House Happy Orchids Will Thrive in Your Home

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phalaenopsis - happy orchids

It just makes sense to buy orchids that will live happily in our homes.  To that end, I have compiled a list of easy-going orchids that make spectacular housemates. 

The purpose of this website is to help people, like you, to grow orchids in our homes without the necessity of a greenhouse. This means that I focus on the many amazing orchids that flourish in the same environment that we do. For example, I will not promote orchids that will shrivel up and die if they don’t receive 80% humidity. I call orchids that can thrive in a typical home house happy orchids. These orchids are listed below in order of easiest to grow. Enjoy the bliss these house happy orchids supply!


House Happy Phalaenopsis

The easiest care orchid is the Phalaenopsis.  This orchid is readily available at most grocery stores.  And, little wonder, the blooms last for months and the stalk can be trimmed to encourage another spray of flowers.  Miniature varieties are power packed with lots of flowers and usually multiple stalks.  These plants are happy in a bright, preferably east, window.  Before watering, let the plant almost dry out.  Keep indoor temperatures between 60 and 80 degrees Fahrenheit.  

Check out my EBOOK: WHAT TO DO WITH YOUR GROCERY STORE ORCHID to learn how to care for you Phalaenopsis orchid.



House Happy Dendrobiums

If you are looking for an orchid with lots of flowers, consider a Dendrobia Roy Tokunga. These orchids are graced with white flowers heavily speckled with purple and darker lips.  The blooms will for three months, and each spike will bloom up to three times.  After the blooms are spent, simply cut just below the last flower and wait for more flowers.  Set this flowering powerhouse in an east window and water twice weekly when planting medium is almost dry.  

A couple of Dendrobium no-nos. First, they do not like to be re-potted. Only re-pot if you think you may lose the plant anyway. Second, they do not like wet feet. Do not leave in standing water. Remember these two rules and dendrobiums are easy-peasy with incredible flower power.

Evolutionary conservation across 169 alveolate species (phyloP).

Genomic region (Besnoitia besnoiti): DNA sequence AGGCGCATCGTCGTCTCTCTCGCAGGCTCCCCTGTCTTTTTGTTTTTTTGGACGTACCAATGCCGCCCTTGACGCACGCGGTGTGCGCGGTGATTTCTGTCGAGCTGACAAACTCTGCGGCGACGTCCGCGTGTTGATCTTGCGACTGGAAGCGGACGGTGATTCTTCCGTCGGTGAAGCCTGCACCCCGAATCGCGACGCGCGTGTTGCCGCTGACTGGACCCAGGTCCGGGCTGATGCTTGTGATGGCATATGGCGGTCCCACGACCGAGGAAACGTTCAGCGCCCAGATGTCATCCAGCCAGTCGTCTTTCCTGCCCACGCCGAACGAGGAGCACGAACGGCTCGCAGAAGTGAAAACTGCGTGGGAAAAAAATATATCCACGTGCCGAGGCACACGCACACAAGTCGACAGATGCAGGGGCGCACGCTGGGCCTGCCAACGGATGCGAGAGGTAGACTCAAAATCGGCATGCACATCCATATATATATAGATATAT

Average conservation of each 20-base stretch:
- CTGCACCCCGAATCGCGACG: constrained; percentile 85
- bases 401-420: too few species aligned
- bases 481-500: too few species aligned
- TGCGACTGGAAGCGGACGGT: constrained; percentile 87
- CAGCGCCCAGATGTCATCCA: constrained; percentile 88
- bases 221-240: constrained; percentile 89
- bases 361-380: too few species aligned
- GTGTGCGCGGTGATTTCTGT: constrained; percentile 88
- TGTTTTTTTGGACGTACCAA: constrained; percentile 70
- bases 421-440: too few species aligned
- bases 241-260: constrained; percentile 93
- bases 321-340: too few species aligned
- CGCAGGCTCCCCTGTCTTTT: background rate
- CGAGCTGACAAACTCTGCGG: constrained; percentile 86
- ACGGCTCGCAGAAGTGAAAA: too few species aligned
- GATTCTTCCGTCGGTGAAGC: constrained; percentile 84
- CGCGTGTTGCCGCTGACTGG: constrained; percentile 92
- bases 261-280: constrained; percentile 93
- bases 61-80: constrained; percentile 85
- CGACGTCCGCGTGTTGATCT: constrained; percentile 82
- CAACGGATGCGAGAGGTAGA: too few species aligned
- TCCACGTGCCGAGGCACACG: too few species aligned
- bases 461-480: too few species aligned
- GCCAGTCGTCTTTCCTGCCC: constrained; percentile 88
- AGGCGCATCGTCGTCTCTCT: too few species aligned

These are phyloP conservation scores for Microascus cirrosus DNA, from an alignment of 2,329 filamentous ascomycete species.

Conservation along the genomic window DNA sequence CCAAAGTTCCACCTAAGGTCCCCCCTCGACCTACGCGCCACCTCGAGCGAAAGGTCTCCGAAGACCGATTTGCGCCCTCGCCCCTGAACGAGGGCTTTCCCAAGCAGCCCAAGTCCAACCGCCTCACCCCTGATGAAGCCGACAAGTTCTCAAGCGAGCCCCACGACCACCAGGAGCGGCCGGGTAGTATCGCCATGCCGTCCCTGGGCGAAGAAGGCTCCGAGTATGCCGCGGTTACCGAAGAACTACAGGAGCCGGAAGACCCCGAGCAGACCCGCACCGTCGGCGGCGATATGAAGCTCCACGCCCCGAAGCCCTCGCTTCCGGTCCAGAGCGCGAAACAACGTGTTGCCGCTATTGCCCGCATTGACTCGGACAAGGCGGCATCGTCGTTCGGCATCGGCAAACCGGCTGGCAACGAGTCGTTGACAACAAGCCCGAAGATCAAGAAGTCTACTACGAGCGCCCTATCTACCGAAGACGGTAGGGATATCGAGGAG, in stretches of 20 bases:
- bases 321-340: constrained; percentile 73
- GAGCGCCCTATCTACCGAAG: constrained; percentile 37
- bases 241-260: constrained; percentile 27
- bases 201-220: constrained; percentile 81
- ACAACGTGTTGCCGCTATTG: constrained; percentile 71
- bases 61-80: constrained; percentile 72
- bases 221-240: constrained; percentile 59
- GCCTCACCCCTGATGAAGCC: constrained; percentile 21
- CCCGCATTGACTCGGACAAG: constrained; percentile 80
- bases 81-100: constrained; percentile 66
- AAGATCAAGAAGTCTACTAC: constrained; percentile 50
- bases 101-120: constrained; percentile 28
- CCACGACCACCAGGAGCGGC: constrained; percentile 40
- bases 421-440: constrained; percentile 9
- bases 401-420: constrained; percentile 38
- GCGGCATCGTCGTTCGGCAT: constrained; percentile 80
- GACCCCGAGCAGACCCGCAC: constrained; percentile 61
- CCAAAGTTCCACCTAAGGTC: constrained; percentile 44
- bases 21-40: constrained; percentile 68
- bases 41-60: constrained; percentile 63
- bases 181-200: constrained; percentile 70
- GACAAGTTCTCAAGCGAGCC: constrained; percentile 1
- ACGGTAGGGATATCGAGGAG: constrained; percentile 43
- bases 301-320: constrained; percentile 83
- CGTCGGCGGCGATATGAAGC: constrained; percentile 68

House Happy Brassia

If you are looking for a house-happy orchid that will fill the room with aromatic flowers, you’ve found it in the brassia. This flower is also called the spider orchid because the long, slender sepals resemble a spider.   Water frequently when in bloom and less frequently when resting between bloom periods.  These orchids, like most others, prefer bright indirect light–such as that found in an east window. (Are you seeing a pattern?)  A south or west window will also work if you have a sheer curtain to diffuse the light.


House Happy Paphiopedilums

The paphiopedilum, or the lady’s slipper, is the most rewarding orchid I’ve grown. I love watching the large, unique bud slowly open. The large lip is extraordinary.  These orchids have lower light requirements and can be grown in any window. Be sure to hang a sheer curtain if growing in a south-facing window. There are many orchids that like to dry out between watering; the paphiopedilum is not one of them.  Keep your plant evenly moist.  This is something that will come with practice.  Unlike most orchids, the paphiopedilum is semi-terrestrial and takes re-potting well. I love my paphiopedilum; it’s totally exotic!


House Happy Cymbidiums